Life is filled with a number of wonderful memories and joy that we can’t contain, but it’s also full of pain and tough times that feel like they’ll never end.
And when those struggles hit, don’t let them cause you to give up hope or run away.
Quitting often seems like the best solution—it’s usually pretty easy and feels like stepping away from our troubles completely will simply make them disappear. Let me be the one to break this to you: That’s false. Your problems don’t vanish or stay behind when you run away from them. That actually tends to make things worse.
When I was in college, I had trouble figuring out where I belonged. I started out at one school and felt overwhelmed and out of place the first semester (which are actually normal feelings for a college freshman), and I missed parts of my life that I had left behind. Rather than let myself get used to the transition, I ran away. I went to a different college for my second semester and hated it. So, naturally, I ran away again—back to the first college I went to.
After my sophomore year, the school dropped my major, so I left. Again. I went to the same college where my brother was, and I lasted a semester before deciding that I didn’t fit in there and needed to leave. Once again, I ran away. This time, I transferred to the school where my sister was and endured what ended up being one of the most difficult five months of my life. I figured there was no point in sticking around at a place that made me miserable, so I transferred back to the school I had attended the previous semester and stayed there for my entire senior year. (Yes, the fact that I still graduated in four years is an actual miracle.)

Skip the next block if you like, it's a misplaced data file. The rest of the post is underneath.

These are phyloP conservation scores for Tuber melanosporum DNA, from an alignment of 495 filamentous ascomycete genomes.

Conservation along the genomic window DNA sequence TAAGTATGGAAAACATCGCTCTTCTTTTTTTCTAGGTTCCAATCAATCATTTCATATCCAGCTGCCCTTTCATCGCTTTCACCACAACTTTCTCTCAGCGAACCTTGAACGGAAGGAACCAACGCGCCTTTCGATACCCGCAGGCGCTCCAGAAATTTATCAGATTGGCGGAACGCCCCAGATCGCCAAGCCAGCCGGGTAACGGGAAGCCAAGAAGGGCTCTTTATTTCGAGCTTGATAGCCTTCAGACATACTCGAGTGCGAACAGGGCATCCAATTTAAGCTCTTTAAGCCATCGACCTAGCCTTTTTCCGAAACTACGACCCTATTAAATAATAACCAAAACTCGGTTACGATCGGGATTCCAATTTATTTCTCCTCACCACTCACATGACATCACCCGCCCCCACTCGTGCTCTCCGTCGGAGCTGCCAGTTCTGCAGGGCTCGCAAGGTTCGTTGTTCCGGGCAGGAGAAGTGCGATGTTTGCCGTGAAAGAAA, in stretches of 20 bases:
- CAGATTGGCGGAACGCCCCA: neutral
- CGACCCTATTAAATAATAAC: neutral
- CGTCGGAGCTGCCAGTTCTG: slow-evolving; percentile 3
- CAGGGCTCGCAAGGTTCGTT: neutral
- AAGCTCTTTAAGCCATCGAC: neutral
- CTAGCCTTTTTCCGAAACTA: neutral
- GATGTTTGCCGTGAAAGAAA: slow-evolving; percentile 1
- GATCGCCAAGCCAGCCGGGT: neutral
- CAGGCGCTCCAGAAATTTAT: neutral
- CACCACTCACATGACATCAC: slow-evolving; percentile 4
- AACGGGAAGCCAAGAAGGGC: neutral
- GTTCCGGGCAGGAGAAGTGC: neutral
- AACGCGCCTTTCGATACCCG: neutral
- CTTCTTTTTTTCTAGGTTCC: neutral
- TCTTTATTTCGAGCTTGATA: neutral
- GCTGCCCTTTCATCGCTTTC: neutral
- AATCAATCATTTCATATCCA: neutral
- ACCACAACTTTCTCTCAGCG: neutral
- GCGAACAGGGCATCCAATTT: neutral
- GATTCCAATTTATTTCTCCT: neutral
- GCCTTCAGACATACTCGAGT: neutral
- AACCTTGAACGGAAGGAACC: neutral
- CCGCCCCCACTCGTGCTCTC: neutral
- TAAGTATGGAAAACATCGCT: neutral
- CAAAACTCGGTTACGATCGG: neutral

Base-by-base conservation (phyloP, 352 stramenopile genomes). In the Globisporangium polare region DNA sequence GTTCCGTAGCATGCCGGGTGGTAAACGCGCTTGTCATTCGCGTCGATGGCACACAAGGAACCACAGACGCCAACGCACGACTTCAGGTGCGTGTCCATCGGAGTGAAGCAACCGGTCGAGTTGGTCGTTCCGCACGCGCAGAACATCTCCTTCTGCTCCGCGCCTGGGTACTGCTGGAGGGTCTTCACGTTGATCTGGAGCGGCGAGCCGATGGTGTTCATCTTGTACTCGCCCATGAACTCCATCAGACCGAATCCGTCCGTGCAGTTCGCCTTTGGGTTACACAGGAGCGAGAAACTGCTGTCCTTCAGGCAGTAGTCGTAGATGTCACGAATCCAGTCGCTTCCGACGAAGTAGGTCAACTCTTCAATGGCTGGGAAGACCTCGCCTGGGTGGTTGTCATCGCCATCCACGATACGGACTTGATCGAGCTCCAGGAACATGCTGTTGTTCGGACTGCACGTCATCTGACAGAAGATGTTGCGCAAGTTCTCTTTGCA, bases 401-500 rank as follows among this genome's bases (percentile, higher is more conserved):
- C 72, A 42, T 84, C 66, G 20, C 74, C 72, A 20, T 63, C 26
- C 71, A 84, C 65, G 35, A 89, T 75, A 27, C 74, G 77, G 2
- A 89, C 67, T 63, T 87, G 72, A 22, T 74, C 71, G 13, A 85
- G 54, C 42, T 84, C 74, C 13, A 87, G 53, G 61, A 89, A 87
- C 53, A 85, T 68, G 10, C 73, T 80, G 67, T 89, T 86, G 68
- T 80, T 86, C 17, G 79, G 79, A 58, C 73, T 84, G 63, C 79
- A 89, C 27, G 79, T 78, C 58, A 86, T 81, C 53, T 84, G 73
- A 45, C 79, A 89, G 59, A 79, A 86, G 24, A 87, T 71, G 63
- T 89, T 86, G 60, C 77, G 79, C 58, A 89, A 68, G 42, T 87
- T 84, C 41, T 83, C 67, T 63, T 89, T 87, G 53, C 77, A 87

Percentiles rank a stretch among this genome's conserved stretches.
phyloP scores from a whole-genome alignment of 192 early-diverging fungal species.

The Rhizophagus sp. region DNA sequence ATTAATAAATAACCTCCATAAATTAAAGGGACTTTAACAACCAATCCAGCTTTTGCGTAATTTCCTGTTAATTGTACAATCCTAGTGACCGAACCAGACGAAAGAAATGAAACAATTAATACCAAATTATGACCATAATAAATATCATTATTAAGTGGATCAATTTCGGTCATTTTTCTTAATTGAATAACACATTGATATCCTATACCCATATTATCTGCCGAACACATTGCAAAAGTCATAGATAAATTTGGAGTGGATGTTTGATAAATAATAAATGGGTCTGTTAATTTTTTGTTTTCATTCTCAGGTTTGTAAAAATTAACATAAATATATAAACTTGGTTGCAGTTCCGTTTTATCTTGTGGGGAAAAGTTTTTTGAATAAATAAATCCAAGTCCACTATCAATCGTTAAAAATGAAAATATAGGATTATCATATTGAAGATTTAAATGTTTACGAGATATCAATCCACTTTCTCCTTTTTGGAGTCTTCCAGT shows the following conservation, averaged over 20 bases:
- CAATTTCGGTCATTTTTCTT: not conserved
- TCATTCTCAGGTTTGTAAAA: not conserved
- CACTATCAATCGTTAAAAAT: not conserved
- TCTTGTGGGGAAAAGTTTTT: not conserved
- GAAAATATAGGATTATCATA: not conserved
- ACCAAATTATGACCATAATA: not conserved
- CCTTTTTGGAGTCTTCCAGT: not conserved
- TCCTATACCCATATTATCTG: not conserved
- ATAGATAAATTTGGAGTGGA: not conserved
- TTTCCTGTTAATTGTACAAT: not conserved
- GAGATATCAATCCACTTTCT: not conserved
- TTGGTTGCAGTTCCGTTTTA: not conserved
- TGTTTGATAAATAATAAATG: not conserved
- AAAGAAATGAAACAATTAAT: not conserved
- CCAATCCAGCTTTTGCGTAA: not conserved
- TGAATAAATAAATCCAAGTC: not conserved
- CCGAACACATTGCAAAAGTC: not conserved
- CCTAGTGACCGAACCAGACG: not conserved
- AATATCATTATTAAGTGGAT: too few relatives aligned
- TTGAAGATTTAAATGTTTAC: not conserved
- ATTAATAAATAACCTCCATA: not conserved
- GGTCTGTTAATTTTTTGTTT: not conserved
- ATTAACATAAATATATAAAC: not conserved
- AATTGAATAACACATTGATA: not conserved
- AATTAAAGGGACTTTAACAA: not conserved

What I realized—many years later, of course—was that the problem wasn’t the schools I went to or the people I met at those schools. I ran from all of those things, and I still wasn’t happy. In fact, I was in a bit of a depression for my junior and senior years of college. The problem was that I wasn’t facing the actual problem—the struggles I was facing in my heart. I didn’t feel like I was enough, and I was having trouble feeling like I belonged anywhere. Although I was going to church and pouring myself into Christian organizations, I felt more like I was just going through the motions and not actually making concerted efforts to grow in my faith.
I wasn’t finding my identity in Christ and didn’t know my worth in Him. In fact, I wasn’t finding my identity anywhere—and I certainly didn’t feel any worth.
I know that I’ve gone on the path that I have for a reason, and there’s no use thinking about what might have been, but I think I would have enjoyed my college experience a lot more if I’d had more hope in who I was and who I was meant to be.
My friends, I hope that you never find yourself in a place like this. I hope that you know that you are valued, you are loved, and you matter. Don’t let any person or situation make you believe any less. And don’t run away from the things that scare you or are difficult for you to face.
Be brave in those moments of anxiety and fear, and stand firmly, knowing that you are enough, and you are worth the fight.